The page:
The fastest mover in the past 12 months was the cosmetics and personal-care industry, showing we are starting to care more about what goes onto our skin, the body’s largest organ.
Other findings from the report included:
- 71% of Kiwis are willing to pay a bit more to get the best organic, sustainable and ethically produced products available;
- 83% of New Zealanders would stop buying a company’s products if they heard about the company being irresponsible or unethical; while
- 72% of employees said it was important to them to work for a company that was socially and environmentally responsible.
It’s no surprise to us here in the Environmental Choice office that our licensee Ecostore was found to be the country’s top sustainable brand leader in the same survey. Having independent proof that you’re responsibly managing your environmental impacts during the making of your products earns you brownie points with consumers.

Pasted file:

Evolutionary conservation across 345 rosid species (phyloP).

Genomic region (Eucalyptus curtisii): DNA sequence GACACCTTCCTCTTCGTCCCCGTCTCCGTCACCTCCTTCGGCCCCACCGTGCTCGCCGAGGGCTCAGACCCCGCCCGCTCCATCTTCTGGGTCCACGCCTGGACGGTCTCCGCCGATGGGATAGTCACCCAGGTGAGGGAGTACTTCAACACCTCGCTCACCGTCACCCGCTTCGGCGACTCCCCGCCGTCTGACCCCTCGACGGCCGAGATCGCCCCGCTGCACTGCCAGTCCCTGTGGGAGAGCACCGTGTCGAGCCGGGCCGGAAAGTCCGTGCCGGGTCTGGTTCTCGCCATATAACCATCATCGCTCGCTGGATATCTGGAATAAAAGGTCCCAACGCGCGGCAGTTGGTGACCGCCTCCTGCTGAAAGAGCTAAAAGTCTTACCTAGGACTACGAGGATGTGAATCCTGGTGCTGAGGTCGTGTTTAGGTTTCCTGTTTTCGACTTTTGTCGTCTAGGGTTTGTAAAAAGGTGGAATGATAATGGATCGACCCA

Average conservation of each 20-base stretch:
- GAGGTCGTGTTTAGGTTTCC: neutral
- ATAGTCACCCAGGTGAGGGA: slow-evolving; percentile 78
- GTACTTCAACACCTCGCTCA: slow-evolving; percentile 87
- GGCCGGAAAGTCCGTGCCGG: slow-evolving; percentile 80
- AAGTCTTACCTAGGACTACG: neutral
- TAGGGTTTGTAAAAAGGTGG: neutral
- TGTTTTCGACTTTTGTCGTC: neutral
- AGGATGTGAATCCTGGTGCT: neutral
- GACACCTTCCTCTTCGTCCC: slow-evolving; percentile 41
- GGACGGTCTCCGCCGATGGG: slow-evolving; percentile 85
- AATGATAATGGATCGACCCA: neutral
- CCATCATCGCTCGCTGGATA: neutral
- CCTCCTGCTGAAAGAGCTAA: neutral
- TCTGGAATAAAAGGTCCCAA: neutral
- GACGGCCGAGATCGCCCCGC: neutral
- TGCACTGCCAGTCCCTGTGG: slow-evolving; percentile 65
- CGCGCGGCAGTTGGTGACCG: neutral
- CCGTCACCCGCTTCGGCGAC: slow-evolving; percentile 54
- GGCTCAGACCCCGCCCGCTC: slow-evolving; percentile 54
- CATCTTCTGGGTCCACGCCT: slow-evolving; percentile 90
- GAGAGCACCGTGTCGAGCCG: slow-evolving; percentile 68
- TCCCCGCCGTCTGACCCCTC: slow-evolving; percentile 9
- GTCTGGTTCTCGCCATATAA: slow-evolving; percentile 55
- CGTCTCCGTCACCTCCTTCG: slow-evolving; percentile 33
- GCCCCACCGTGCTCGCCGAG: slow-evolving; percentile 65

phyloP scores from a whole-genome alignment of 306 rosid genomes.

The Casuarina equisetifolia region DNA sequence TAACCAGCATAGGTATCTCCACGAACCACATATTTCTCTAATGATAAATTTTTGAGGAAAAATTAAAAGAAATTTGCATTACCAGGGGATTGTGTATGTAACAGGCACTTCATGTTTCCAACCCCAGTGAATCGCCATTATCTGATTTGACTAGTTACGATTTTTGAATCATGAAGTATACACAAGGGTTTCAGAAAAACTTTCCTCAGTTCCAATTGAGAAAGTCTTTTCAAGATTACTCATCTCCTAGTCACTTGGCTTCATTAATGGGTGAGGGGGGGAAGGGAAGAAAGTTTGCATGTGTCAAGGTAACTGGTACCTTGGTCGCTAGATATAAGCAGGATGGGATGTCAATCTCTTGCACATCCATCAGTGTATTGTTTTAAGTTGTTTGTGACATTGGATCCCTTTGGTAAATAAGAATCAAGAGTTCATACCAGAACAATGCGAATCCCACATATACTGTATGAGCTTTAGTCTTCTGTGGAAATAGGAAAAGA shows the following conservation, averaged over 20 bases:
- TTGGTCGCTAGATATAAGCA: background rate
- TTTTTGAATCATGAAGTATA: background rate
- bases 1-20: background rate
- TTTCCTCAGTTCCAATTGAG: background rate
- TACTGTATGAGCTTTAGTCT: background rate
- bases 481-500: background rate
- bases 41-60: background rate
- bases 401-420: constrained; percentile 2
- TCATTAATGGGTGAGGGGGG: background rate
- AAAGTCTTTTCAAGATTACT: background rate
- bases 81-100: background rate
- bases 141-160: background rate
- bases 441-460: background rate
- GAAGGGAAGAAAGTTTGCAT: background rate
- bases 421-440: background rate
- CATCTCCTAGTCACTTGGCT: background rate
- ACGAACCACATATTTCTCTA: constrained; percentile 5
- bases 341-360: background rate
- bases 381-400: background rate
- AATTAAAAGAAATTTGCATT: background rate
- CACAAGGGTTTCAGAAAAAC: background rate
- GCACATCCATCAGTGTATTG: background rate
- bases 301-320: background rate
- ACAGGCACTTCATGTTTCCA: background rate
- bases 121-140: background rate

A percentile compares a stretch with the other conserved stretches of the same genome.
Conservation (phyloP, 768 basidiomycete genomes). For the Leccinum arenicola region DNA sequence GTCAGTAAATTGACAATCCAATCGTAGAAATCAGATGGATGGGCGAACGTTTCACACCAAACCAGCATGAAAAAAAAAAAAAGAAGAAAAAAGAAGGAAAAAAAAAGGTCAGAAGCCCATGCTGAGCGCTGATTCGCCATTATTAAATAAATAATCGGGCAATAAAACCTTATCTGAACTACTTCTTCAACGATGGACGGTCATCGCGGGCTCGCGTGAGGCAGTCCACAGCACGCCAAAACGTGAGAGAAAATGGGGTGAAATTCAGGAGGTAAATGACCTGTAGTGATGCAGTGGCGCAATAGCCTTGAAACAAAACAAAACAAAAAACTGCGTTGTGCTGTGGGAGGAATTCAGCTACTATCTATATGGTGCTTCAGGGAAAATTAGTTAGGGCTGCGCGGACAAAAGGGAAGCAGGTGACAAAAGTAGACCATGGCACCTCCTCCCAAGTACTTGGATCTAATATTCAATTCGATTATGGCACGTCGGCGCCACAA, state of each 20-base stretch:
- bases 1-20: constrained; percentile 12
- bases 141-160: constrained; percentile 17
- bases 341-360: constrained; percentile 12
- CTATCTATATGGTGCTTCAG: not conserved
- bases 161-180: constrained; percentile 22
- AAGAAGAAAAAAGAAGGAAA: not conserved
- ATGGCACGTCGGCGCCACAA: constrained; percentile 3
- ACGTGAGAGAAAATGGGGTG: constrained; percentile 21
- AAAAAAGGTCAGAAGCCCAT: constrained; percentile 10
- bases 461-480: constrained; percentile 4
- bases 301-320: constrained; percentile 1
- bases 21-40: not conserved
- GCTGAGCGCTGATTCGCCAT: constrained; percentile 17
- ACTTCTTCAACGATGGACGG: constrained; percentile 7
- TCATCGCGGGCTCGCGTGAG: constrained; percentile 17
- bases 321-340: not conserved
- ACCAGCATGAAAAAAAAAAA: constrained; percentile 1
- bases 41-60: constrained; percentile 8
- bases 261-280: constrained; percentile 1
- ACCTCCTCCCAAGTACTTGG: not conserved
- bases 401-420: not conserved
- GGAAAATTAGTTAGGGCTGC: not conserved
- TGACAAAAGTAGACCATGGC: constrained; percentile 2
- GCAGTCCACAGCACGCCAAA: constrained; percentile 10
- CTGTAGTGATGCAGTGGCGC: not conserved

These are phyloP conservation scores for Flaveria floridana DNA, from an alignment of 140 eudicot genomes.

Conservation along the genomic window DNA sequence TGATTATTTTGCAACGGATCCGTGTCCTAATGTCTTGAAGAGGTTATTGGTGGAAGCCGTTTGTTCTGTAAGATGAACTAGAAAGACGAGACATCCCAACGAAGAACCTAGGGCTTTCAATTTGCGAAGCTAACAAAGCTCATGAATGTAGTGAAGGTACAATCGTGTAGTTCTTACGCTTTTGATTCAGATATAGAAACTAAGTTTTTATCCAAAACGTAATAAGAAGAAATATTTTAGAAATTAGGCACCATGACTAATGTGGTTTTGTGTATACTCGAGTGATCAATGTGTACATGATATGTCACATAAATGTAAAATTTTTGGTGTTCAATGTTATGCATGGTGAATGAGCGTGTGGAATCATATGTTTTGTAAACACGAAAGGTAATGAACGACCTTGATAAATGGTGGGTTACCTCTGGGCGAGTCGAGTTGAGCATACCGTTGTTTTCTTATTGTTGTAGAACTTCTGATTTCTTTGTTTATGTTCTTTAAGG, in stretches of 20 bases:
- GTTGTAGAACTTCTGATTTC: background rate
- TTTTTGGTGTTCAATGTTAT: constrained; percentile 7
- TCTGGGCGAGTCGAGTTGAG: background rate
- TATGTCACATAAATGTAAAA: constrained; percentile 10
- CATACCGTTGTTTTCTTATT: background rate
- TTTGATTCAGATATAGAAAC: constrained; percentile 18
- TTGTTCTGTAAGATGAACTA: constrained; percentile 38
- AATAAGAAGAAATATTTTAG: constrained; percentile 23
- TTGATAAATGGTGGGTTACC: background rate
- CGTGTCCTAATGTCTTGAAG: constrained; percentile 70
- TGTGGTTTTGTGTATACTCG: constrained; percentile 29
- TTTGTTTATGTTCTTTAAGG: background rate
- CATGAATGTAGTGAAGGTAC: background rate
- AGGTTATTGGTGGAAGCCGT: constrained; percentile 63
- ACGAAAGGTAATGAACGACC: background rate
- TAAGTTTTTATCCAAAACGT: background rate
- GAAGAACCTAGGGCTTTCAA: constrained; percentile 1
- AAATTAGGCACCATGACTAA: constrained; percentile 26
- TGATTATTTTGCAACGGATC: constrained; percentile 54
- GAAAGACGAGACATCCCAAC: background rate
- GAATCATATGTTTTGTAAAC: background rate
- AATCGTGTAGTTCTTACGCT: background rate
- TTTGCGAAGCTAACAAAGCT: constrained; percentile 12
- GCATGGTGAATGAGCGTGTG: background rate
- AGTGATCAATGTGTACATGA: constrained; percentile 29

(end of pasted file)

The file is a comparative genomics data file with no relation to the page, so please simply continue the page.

We don’t have to take the brand’s word for it. The distinctive white tick on black logo on a bottle of laundry cleaner creates peace of mind that the brand has passed stringent benchmarks.
Ecolabels can provide consumers and businesses with reassurance that what they have purchased meets a robust, agreed environmental standard, but buyers – and sellers – need to ensure the claims are legitimate, and not get left with egg on their face.